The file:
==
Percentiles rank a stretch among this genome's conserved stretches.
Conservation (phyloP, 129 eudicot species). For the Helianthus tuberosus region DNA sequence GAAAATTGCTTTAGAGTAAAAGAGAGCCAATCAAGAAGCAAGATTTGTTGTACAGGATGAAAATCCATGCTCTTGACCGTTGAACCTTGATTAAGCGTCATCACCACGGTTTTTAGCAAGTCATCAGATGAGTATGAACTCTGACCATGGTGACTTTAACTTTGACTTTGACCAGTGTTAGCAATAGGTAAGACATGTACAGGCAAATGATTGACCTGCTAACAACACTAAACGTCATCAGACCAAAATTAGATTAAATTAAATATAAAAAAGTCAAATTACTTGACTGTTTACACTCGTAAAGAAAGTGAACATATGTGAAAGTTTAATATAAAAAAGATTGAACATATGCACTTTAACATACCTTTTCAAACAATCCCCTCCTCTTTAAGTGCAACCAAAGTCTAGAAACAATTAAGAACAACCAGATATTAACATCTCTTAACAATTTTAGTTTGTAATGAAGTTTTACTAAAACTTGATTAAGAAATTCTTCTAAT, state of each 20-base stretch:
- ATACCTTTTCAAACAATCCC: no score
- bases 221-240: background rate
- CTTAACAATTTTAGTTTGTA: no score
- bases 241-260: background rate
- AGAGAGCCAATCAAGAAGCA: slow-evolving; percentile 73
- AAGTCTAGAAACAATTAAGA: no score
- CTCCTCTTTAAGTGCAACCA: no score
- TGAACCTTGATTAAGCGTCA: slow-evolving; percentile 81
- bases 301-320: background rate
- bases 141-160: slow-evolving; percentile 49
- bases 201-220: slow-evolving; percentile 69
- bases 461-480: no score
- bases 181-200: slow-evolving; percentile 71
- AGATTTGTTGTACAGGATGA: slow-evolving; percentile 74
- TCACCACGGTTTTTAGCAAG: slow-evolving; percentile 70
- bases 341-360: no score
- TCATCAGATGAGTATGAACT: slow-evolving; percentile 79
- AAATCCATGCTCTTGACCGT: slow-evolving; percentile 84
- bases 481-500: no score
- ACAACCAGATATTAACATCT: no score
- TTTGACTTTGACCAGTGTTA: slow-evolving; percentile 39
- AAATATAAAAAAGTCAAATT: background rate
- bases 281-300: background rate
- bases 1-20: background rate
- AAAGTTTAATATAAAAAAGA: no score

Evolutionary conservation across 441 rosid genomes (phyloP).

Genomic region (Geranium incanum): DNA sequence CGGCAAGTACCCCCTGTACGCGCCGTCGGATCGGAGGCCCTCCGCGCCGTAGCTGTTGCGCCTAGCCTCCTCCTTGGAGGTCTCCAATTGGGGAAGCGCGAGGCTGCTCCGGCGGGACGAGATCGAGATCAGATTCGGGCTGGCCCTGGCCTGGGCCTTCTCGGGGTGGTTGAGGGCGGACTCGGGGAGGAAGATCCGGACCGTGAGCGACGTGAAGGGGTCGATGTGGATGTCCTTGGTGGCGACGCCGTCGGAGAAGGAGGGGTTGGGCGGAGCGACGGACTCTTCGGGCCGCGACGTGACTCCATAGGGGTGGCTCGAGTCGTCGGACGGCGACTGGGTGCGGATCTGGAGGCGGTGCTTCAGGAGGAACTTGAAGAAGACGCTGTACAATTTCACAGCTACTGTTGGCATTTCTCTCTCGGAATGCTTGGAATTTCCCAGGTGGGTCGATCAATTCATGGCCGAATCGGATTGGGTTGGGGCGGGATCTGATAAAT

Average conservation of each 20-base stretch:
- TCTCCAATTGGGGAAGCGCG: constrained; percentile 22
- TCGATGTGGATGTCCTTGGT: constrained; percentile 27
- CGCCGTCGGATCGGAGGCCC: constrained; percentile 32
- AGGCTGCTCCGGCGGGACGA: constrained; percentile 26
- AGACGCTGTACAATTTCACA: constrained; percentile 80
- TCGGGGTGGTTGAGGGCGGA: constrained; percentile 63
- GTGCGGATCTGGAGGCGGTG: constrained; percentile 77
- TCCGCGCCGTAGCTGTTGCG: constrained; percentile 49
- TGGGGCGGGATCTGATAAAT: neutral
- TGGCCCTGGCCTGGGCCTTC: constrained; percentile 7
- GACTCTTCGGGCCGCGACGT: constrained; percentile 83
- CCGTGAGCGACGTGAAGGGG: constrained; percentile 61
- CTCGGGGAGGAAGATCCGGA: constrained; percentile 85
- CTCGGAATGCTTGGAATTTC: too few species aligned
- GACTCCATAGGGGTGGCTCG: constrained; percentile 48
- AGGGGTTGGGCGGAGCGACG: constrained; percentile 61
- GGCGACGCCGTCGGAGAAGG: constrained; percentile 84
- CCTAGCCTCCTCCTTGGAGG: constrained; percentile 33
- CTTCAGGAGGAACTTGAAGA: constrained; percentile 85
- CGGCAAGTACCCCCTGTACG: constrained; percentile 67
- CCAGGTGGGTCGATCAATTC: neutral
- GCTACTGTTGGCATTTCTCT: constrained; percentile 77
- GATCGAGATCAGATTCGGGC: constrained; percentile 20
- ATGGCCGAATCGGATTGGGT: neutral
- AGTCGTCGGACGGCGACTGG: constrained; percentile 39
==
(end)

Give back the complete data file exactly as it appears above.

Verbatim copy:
Percentiles rank a stretch among this genome's conserved stretches.
Conservation (phyloP, 129 eudicot species). For the Helianthus tuberosus region DNA sequence GAAAATTGCTTTAGAGTAAAAGAGAGCCAATCAAGAAGCAAGATTTGTTGTACAGGATGAAAATCCATGCTCTTGACCGTTGAACCTTGATTAAGCGTCATCACCACGGTTTTTAGCAAGTCATCAGATGAGTATGAACTCTGACCATGGTGACTTTAACTTTGACTTTGACCAGTGTTAGCAATAGGTAAGACATGTACAGGCAAATGATTGACCTGCTAACAACACTAAACGTCATCAGACCAAAATTAGATTAAATTAAATATAAAAAAGTCAAATTACTTGACTGTTTACACTCGTAAAGAAAGTGAACATATGTGAAAGTTTAATATAAAAAAGATTGAACATATGCACTTTAACATACCTTTTCAAACAATCCCCTCCTCTTTAAGTGCAACCAAAGTCTAGAAACAATTAAGAACAACCAGATATTAACATCTCTTAACAATTTTAGTTTGTAATGAAGTTTTACTAAAACTTGATTAAGAAATTCTTCTAAT, state of each 20-base stretch:
- ATACCTTTTCAAACAATCCC: no score
- bases 221-240: background rate
- CTTAACAATTTTAGTTTGTA: no score
- bases 241-260: background rate
- AGAGAGCCAATCAAGAAGCA: slow-evolving; percentile 73
- AAGTCTAGAAACAATTAAGA: no score
- CTCCTCTTTAAGTGCAACCA: no score
- TGAACCTTGATTAAGCGTCA: slow-evolving; percentile 81
- bases 301-320: background rate
- bases 141-160: slow-evolving; percentile 49
- bases 201-220: slow-evolving; percentile 69
- bases 461-480: no score
- bases 181-200: slow-evolving; percentile 71
- AGATTTGTTGTACAGGATGA: slow-evolving; percentile 74
- TCACCACGGTTTTTAGCAAG: slow-evolving; percentile 70
- bases 341-360: no score
- TCATCAGATGAGTATGAACT: slow-evolving; percentile 79
- AAATCCATGCTCTTGACCGT: slow-evolving; percentile 84
- bases 481-500: no score
- ACAACCAGATATTAACATCT: no score
- TTTGACTTTGACCAGTGTTA: slow-evolving; percentile 39
- AAATATAAAAAAGTCAAATT: background rate
- bases 281-300: background rate
- bases 1-20: background rate
- AAAGTTTAATATAAAAAAGA: no score

Evolutionary conservation across 441 rosid genomes (phyloP).

Genomic region (Geranium incanum): DNA sequence CGGCAAGTACCCCCTGTACGCGCCGTCGGATCGGAGGCCCTCCGCGCCGTAGCTGTTGCGCCTAGCCTCCTCCTTGGAGGTCTCCAATTGGGGAAGCGCGAGGCTGCTCCGGCGGGACGAGATCGAGATCAGATTCGGGCTGGCCCTGGCCTGGGCCTTCTCGGGGTGGTTGAGGGCGGACTCGGGGAGGAAGATCCGGACCGTGAGCGACGTGAAGGGGTCGATGTGGATGTCCTTGGTGGCGACGCCGTCGGAGAAGGAGGGGTTGGGCGGAGCGACGGACTCTTCGGGCCGCGACGTGACTCCATAGGGGTGGCTCGAGTCGTCGGACGGCGACTGGGTGCGGATCTGGAGGCGGTGCTTCAGGAGGAACTTGAAGAAGACGCTGTACAATTTCACAGCTACTGTTGGCATTTCTCTCTCGGAATGCTTGGAATTTCCCAGGTGGGTCGATCAATTCATGGCCGAATCGGATTGGGTTGGGGCGGGATCTGATAAAT

Average conservation of each 20-base stretch:
- TCTCCAATTGGGGAAGCGCG: constrained; percentile 22
- TCGATGTGGATGTCCTTGGT: constrained; percentile 27
- CGCCGTCGGATCGGAGGCCC: constrained; percentile 32
- AGGCTGCTCCGGCGGGACGA: constrained; percentile 26
- AGACGCTGTACAATTTCACA: constrained; percentile 80
- TCGGGGTGGTTGAGGGCGGA: constrained; percentile 63
- GTGCGGATCTGGAGGCGGTG: constrained; percentile 77
- TCCGCGCCGTAGCTGTTGCG: constrained; percentile 49
- TGGGGCGGGATCTGATAAAT: neutral
- TGGCCCTGGCCTGGGCCTTC: constrained; percentile 7
- GACTCTTCGGGCCGCGACGT: constrained; percentile 83
- CCGTGAGCGACGTGAAGGGG: constrained; percentile 61
- CTCGGGGAGGAAGATCCGGA: constrained; percentile 85
- CTCGGAATGCTTGGAATTTC: too few species aligned
- GACTCCATAGGGGTGGCTCG: constrained; percentile 48
- AGGGGTTGGGCGGAGCGACG: constrained; percentile 61
- GGCGACGCCGTCGGAGAAGG: constrained; percentile 84
- CCTAGCCTCCTCCTTGGAGG: constrained; percentile 33
- CTTCAGGAGGAACTTGAAGA: constrained; percentile 85
- CGGCAAGTACCCCCTGTACG: constrained; percentile 67
- CCAGGTGGGTCGATCAATTC: neutral
- GCTACTGTTGGCATTTCTCT: constrained; percentile 77
- GATCGAGATCAGATTCGGGC: constrained; percentile 20
- ATGGCCGAATCGGATTGGGT: neutral
- AGTCGTCGGACGGCGACTGG: constrained; percentile 39